George W. Scott - "Scandinavians in Washington Politics"

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SIE 4-105

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George W. Scott - "Scandinavians in Washington Politics"


  • 1990 (Creation)


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A typed research paper by George W. Scott entitled, "Scandinavians in Washington's Politics Research Paper," likely written for a Pacific Lutheran University course. Inlcuded is an extensive bibliography.

The paper is a narrative history describing the political achievements of notable Scandinavian politicians and political organizations since the 1880s. This history also gives an account of the scope of larger, national politics and trends. At the end is a brief summary of political movements in which Scandinavian-Americans were especially involved, data related to geographic distribution and political affiliation of Scandinavian political leaders, as well as a list of bibliographic sources listed as endnotes, and a map of Western Washington and Spokane congressional districts.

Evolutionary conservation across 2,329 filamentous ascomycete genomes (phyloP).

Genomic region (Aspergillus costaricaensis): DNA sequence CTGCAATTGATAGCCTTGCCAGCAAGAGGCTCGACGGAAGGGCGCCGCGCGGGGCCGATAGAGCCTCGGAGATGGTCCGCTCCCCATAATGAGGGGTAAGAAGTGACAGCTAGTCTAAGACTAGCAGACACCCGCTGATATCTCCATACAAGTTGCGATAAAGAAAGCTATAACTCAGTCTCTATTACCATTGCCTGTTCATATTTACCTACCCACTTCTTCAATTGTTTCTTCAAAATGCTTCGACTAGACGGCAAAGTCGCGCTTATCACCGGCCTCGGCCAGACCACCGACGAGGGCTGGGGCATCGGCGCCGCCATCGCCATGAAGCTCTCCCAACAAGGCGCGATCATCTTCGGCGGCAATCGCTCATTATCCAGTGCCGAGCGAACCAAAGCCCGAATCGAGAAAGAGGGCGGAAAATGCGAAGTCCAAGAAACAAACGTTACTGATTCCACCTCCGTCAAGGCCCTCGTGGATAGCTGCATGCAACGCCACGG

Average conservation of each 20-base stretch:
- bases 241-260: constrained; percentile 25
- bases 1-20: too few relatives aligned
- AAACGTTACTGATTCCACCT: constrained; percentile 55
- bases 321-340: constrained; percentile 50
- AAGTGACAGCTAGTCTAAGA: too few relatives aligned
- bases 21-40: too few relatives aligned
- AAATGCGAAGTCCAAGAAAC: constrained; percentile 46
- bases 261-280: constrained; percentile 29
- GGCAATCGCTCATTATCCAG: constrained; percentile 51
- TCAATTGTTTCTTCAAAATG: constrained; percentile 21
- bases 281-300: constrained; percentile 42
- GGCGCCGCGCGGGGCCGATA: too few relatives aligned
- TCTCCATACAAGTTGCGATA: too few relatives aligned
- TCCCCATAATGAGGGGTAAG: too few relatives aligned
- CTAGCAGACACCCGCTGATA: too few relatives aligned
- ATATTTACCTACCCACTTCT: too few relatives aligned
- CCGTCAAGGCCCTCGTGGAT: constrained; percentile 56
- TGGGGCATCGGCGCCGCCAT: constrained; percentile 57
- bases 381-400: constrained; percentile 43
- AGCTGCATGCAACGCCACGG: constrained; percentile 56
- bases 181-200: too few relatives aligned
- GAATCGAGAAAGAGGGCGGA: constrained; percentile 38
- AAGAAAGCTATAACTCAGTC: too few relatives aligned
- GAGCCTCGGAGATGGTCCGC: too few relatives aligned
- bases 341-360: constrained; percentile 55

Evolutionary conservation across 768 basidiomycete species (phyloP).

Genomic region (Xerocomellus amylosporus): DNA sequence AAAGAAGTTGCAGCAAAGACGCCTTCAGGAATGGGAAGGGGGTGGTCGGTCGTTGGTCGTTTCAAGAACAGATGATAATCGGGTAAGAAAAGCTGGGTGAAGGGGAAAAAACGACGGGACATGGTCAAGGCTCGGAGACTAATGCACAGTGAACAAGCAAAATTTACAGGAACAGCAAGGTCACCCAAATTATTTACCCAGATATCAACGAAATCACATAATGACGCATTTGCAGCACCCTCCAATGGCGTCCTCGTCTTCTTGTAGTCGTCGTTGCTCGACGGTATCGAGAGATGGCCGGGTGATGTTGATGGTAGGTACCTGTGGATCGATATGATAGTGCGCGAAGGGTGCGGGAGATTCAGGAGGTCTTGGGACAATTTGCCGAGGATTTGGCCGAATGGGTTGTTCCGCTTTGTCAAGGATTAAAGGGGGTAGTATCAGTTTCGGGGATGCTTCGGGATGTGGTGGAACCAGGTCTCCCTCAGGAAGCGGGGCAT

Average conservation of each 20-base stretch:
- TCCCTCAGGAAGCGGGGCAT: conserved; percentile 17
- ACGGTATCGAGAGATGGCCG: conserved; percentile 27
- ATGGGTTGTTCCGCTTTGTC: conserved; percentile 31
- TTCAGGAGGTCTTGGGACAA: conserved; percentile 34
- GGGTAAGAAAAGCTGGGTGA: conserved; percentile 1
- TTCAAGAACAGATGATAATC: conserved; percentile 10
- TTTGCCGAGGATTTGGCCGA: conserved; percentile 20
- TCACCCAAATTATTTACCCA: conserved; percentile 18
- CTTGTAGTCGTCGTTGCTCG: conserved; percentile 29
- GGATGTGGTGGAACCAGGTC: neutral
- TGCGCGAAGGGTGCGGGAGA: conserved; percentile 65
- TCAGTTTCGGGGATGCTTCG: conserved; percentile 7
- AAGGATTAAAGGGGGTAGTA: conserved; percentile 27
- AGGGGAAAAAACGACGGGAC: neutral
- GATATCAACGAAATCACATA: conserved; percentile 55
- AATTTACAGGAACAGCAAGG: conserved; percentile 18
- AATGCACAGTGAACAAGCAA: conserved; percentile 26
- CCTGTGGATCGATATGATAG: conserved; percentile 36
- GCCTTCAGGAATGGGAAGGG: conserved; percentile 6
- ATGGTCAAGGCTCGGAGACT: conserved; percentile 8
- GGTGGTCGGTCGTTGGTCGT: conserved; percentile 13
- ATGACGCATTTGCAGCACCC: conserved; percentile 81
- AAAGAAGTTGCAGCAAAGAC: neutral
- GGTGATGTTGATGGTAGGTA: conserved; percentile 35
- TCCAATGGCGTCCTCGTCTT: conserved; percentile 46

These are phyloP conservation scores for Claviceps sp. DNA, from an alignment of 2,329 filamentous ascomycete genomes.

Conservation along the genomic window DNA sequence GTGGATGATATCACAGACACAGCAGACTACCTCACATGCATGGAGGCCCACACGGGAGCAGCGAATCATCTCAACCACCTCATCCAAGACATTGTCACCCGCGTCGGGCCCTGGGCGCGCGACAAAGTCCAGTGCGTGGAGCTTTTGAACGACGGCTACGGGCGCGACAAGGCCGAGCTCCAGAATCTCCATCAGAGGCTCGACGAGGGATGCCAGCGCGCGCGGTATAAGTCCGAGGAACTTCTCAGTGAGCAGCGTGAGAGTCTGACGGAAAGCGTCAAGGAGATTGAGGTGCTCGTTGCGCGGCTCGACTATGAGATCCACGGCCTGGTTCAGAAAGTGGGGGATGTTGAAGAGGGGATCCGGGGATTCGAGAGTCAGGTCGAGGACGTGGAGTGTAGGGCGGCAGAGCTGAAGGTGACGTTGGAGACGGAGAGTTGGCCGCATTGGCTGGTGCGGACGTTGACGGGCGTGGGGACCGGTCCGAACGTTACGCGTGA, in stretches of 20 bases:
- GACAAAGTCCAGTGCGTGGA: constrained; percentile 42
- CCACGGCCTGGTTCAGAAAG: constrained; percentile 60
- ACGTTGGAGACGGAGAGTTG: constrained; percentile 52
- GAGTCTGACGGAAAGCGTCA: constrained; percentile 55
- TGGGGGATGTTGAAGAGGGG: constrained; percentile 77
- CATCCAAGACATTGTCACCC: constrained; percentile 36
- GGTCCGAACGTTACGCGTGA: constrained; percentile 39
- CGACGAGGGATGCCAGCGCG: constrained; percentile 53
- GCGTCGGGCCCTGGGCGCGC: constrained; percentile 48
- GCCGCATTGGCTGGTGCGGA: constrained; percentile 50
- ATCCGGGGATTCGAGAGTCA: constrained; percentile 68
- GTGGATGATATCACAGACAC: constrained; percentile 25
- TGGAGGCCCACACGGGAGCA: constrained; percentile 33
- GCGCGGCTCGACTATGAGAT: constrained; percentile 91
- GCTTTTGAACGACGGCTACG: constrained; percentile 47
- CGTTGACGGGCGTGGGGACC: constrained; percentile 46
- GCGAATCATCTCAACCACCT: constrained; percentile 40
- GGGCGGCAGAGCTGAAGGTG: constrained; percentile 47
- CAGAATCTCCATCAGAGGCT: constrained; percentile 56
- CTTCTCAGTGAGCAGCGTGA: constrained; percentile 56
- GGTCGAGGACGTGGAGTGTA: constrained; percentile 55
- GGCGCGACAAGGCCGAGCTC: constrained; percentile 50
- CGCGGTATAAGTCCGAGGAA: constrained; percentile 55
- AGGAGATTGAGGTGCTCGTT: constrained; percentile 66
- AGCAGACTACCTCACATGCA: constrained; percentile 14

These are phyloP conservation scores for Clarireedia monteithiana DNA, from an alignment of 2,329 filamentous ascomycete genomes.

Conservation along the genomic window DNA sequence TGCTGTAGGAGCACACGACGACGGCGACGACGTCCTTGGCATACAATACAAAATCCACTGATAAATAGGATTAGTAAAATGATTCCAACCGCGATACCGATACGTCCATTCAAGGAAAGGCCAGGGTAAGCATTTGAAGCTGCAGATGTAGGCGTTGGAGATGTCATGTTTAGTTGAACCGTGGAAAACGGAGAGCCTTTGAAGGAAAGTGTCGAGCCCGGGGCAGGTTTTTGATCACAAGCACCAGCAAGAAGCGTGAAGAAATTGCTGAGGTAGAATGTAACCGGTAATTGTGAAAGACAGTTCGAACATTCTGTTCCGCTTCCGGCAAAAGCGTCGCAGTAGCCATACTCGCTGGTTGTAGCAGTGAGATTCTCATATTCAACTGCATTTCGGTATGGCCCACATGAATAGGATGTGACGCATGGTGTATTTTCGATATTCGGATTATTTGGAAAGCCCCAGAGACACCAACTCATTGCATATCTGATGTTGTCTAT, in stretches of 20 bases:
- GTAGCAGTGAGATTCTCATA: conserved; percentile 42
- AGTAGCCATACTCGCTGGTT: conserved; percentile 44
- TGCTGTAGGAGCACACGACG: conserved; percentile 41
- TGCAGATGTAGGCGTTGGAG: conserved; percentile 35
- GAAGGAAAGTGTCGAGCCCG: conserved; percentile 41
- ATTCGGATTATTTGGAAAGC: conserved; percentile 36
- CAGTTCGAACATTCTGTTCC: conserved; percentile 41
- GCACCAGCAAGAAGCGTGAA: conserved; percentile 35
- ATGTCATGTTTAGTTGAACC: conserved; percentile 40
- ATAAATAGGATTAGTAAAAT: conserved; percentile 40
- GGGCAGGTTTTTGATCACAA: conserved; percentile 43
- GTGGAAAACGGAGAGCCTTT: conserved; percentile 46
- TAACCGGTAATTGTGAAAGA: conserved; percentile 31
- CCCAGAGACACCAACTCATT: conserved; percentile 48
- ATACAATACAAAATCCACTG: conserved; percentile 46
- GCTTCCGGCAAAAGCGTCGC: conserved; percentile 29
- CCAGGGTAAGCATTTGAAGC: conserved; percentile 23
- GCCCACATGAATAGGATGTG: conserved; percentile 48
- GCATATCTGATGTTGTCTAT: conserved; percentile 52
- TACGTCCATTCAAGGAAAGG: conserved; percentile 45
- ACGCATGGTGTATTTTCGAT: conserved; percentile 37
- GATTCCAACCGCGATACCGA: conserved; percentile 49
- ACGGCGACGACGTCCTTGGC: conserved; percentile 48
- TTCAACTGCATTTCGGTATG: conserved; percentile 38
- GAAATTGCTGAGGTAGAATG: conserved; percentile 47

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      This paper is an historical account of the first Scandinavians involved in U.S. politics, starting with involvement in Midwestern states such as Minnesota and Iowa, and eventually Scandinavian influences in the Pacific Northwest, and specifically in Washington State. Although an early political goal among Scandinavian immigrants rested on assimilation into mainstream American culture and politics, since its early days, there were many news publications started by Scandinavian Americans, including the Norwegian language Washington Posten in Seattle and the Tacoma Tidende, and the Swedish language Vestra Posten that incorporated all of the Pacific Northwest. Early in their history, the Scandinavian politicians had a vested interest in agriculture and fishing, including promoting the silver standard, as well as in the prohibition movement. By the 1920s, the Scandinavian political movement also incorporated a strong sympathy for the labor movement, a trend that continued into the Great Depression, with the establishment of many Scandinavian political organizations (both partisan and non-partisan) being established in the meantime. However, it was during the New Deal era that Scandinavian politicians, who generally sympathized with Roosevelt's policies to a large degree, were found on few of the political rosters, because foreign language publishers questioned the "pedigrees" of Scandinavian candidates, and especially those whose politics were most left-wing. However, once the policies started to take root, so also did the Scandinavian clout rise, and in some cases peaking in the mid 1930s. This included Grays Harbor's Scandinavian-American Democratic Club as led by Andrew "Andy" Winberg, which was considered to be the largest of its kind in the region.